Today Mexico’s key economic indicators appear to be increasingly robust and stable. Mexico is projecting 3.5 percent growth this year, an impressive economic turnaround led largely by exports to China. This economic growth will spur Mexico to become one of the two most interesting markets to invest in Latin America, just behind Brazil. This article sheds light on the bright prospects for the Mexican Peso and emphasizes on the ever-growing reputation of Mexico as an attractive market to invest.
Mexican financial variables have begun to reverse the negative differentiation occurring during the financial that took place in 2009, just after the most intense period of the crisis that began in September 2008. More recently, some factors are reducing chances of risk, like China´s expansion and growth and the fiscal position of some European countries.
In recent months, the Mexican financial variables have tended to a relatively better performance. The Mexican stock market index -IPC, has had relatively larger gains during periods of high chances of risk while in periods in which it decreased, its losses are relatively minor than the markets that had been differentiated positively previously. The Mexican peso has also had a relative assessment increase compared to other currencies on emerging economies both in the last three months, and their assessment are compared with the reductions that have taken others. It is considered that the Mexican assets, and in particular the Mexican Peso, will consolidate the trend of reduction of differentiation negative that was observed during most of 2009.
The Central Bank of Mexico has indicated that in the absence of indirect effects on the inflation that would increase the public prices and if inflation expectations remain anchored, these temporary shocks should not offset the impact on inflation. This clearly establishes the Central Bank of Mexico´s monetary policy strategy right before an expected period of non-permanent raise in inflation rates. This suggests that in the coming months the Bank of Mexico will continue assessing incoming information and will not rush to raise interest rates.
Since the start of the global crisis and up to the end of 2009, the Mexican peso had a proportionately smaller assessment than the other currencies of Latin American economies. Clearly the scale of the recession in the U.S., made us imagine the magnitude which would impact the Mexican economy, which would be the most affected region and also it would reopen old issues such as the vulnerability of the Mexican government accounts. The fiscal uncertainty and fears of an upgrade in the debt were relatively made that, in aversion periods of greater international risk, the peso lost more ground than other currencies in emerging economies and also during the revaluation cycle of the riskier assets, the Mexican Peso gained points compared to the dollar and euro, but at a significantly lower average than other emerging economies.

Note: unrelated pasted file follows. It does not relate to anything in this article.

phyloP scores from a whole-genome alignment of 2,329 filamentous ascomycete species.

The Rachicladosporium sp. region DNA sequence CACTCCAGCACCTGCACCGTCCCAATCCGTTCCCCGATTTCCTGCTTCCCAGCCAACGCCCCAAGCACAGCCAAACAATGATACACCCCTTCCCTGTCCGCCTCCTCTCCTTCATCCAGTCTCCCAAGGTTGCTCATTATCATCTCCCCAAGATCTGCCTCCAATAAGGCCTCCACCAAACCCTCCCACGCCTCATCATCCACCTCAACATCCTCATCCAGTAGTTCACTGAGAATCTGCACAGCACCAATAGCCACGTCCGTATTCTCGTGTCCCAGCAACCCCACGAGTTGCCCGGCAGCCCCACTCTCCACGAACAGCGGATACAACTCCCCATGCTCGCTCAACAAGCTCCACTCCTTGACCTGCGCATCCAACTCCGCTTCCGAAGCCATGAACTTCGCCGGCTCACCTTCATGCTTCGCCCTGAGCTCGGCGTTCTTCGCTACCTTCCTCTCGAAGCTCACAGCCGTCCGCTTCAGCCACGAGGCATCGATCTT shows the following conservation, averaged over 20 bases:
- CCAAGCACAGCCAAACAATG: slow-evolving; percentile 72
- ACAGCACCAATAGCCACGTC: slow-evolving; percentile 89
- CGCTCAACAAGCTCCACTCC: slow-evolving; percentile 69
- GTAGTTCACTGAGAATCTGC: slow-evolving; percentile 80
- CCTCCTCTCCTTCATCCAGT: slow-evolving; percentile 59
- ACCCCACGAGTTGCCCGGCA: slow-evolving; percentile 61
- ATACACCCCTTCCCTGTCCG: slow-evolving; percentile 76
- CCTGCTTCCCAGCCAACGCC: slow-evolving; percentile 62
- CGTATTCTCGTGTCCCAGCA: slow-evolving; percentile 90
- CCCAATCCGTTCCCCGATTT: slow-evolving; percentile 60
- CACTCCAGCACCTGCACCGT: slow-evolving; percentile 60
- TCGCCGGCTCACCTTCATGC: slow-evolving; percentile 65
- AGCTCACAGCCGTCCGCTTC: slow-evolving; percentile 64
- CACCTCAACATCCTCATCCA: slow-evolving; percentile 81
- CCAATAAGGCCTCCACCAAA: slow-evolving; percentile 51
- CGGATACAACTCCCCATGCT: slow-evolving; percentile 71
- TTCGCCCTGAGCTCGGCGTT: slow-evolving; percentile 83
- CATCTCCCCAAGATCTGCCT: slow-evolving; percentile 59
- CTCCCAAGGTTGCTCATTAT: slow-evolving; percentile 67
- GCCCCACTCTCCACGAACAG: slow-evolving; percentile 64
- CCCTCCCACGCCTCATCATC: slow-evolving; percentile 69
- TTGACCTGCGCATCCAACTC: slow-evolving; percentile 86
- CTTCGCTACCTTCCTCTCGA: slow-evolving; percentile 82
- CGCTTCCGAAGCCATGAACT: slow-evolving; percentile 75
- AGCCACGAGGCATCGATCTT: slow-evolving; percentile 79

The Mexican market anticipated the unfavorable context value of the peso in the Mexican economy, so that when in November and December of 2009 the sovereign debt was reduced, the Peso did not show any reaction. The Peso may have started a favorable performance probably linked to the dissipate doubts about the changes in the near future, not just to maintain a stable outlook compared to the previous differentiation but also it was due to the few structural changes in their assessment. Since late 2009, in a context of greater certainty about economic recovery in the U.S. and Mexico, and due to strong revaluation of assets in other emerging markets, the Mexican Peso has shown a positive differentiation from the rest of the currencies, in aversion environments of risk and also on sporadic periods of lower risk chances.
Today Mexican economy and politics are strong and stable, we are expecting a growth of 3.5% of the economy and Mexico now has what in Latin-American called the “China Push”, Mexico is now one of the two most interesting markets to invest in America just behind Brazil.
The favorable future that faces the Mexican economy along with that of the U.S., the return of capital flows, financial stability and trade opportunities are factors that support the appreciation of the peso. In addition, Mexican currency is still undervalued with respect to its equilibrium level which lies between 11.5 and 12.5 ppd. This is a supportive factor for if it continues to shrink the negative differentiation, the currency may tend to appreciate to the top of that range. However, in the short term, financial volatility could continue, due to the uncertainty on the fully economic recovery and the final decisions on the new proposed regulations in the financial system. Mexico offers a great opportunity for investors.